The Master’s programme and individual CPPD modules are being delivered by a national network of nine universities covering England. If you are interested in completing either the Masters or individual CPPD modules please check your favoured university to obtain details of the programme modules, entry criteria and timing before going through the funding application process.
For more information about participating Universities, the Genomics Education Programme and our other free resources please visit: http://www.genomicseducation.hee.nhs.uk/
Further information about the funding application process is available here:http://www.genomicseducation.hee.nhs.uk/msc-funding-form/
The Health Education England Genomics Education Programme (GEP) is offering NHS professionals fully-funded continuing personal and professional development (CPPD) modules as part of its work to ensure the health service remains a world leader in genomic and precision medicine.
These Masters-level modules have been developed as part of a multi-disciplinary and multi-professional course in genomics that can be applied to both clinical practice and medical research. They will allow professionals to enhance their knowledge and skills in this rapidly evolving field.
There are 16 different modules available covering the whole range of genomic medicine. These include:
Introduction to human genetics and genomics
Genomics of common and rare inherited disease
Molecular pathology of cancer
Ethical, Social and Legal issues
The modules are open to the full range of clinical professions and NHS managers and credits from individual modules can be built up into a Postgraduate Certificate or Postgraduate Diploma.
The courses are being delivered by a national network of nine universities across England. More details of the modules, eligibility criteria and how to apply are available on the Genomics Education Programme website.
We are delighted to be working with Roald Dahl’s Marvellous Children’s Charity and researchers based at Great Ormond Street Hospital (GOSH) to help create a new role to support children and young people with undiagnosed genetic conditions and their families.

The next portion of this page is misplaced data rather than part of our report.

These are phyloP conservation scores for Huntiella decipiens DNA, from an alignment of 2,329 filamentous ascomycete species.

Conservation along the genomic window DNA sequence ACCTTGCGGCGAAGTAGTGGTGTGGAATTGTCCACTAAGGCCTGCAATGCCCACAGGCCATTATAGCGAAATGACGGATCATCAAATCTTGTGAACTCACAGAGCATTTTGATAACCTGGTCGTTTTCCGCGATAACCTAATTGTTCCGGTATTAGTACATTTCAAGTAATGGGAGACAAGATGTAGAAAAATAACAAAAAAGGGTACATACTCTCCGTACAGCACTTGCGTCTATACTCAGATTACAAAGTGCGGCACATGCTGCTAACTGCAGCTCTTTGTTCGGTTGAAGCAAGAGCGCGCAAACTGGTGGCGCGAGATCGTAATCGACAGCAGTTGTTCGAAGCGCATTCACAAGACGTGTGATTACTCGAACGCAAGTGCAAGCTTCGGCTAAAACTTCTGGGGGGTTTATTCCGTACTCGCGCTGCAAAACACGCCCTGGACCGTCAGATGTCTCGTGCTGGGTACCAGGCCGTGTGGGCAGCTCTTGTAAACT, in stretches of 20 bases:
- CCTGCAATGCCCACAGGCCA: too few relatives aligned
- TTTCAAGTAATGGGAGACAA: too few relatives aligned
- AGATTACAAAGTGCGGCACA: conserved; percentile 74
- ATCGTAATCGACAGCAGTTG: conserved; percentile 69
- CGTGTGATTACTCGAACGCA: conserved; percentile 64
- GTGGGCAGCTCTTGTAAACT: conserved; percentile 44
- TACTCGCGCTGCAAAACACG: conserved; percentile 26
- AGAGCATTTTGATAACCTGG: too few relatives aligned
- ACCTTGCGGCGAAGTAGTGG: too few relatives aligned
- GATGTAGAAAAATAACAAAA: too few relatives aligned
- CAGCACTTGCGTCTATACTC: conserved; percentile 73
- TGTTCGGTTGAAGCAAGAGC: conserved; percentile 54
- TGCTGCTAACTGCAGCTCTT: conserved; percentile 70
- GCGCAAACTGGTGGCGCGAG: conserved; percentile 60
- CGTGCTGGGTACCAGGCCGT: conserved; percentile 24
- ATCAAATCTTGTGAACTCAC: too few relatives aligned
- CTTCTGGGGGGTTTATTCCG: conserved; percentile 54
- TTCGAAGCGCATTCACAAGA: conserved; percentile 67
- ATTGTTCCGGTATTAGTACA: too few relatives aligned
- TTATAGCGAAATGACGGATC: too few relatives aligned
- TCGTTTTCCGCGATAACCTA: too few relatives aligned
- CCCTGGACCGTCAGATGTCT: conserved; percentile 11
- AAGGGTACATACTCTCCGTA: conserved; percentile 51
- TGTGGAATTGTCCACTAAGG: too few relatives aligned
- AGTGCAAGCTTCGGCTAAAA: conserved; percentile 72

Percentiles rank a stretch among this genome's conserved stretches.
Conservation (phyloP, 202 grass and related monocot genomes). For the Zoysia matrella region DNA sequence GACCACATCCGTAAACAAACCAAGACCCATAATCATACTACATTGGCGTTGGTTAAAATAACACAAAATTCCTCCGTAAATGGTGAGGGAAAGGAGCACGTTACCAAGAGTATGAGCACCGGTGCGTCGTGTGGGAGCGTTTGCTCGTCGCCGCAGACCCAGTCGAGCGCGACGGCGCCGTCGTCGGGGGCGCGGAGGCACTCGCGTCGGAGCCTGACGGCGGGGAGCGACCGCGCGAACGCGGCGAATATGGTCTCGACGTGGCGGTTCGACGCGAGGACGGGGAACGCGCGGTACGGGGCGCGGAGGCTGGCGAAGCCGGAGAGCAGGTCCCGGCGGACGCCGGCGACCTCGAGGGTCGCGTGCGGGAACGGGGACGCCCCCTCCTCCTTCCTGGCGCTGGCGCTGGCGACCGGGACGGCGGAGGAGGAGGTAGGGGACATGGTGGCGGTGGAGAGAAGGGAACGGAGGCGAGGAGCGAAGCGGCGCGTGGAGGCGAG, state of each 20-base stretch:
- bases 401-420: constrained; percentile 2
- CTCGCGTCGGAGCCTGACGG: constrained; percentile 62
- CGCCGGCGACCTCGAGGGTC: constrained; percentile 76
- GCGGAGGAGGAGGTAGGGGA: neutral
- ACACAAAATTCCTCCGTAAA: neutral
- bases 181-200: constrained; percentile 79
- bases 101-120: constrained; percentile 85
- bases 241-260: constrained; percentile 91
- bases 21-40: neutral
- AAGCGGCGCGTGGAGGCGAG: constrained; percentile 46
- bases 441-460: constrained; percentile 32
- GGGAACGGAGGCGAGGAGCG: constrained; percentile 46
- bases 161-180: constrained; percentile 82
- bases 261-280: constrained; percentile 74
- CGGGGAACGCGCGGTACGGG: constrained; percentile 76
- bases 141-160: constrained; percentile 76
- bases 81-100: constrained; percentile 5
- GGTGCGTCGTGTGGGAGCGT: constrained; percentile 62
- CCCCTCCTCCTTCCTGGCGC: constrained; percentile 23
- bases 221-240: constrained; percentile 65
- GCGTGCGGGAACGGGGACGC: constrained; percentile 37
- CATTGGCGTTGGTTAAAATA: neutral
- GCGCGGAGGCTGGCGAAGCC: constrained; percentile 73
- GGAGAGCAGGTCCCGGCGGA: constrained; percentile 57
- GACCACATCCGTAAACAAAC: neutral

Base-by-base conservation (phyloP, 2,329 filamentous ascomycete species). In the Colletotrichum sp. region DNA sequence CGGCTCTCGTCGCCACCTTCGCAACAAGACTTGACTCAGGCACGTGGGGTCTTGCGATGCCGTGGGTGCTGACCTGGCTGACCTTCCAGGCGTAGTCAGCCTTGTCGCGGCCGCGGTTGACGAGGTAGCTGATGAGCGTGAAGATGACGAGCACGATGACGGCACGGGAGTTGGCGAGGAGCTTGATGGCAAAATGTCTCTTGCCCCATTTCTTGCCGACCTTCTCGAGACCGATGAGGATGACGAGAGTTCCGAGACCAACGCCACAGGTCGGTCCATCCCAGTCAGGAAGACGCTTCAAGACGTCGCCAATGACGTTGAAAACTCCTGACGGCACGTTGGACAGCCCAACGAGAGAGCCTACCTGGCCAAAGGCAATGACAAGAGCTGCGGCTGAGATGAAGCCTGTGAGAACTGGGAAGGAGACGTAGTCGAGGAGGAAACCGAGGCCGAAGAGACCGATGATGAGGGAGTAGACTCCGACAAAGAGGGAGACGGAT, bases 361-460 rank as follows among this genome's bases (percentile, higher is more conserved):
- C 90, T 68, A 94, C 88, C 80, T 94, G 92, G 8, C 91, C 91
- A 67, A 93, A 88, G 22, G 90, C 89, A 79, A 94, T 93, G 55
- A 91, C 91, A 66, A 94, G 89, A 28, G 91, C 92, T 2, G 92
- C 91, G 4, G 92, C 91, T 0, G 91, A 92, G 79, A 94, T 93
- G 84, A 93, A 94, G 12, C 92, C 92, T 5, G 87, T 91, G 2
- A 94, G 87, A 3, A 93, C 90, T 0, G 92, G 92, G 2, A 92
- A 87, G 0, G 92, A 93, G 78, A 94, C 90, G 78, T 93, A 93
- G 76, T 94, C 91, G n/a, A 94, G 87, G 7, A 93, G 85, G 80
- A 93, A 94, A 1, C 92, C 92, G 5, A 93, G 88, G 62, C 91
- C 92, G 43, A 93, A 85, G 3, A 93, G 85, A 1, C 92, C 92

To celebrate the launch of the Trust’s involvement in the project and to commence patient recruitment at Northwick Park Hospital, a series of talks and presentations were given to Mayors, local councillors, representatives from the Department of Health, NHS England, GPs, patients and staff, on the benefits of genomic medicine.
Genomics England has today (30th September 2015) announced that it has contracted with Congenica and Omicia to work with them on the interpretation of the genomes from 8,000 patients participating in the 100,000 Genomes Project. Work with LockheedMartin-Cypher, Nanthealth and WuxiNextcode continues as part of a test phase. This is in addition to ongoing work with sequencing partner Illumina who are also exploring a variety of bioinformatic challenges around sequencing and clinical interpretation.
Genomics England is also announcing that two new companies, Berg Health and NGM Biopharmaceuticals have joined Genomics England’s industry collaboration, known as the GENE Consortium. BERG is a Boston based biopharmaceutical company and NGM Biopharmaceuticals is based in South San Francisco. Both will join the other members of the GENE Consortium who are already working on a year long industry trial assessing how best to engage with Genomics England to accelerate the development of new diagnostics and treatments for patients.
GENE Consortium discussion
Sir John Chisholm, Executive Chairman of Genomics England said;
“We are delighted to welcome two new partners to the GENE Consortium. Exploring how industry will work with this unique dataset along with driving up the quality of the interpretation of genomic data are crucial to us in finding out how to understand and treat disease better in the future. It’s this that will ensure genomic medicine benefits patients for years to come.”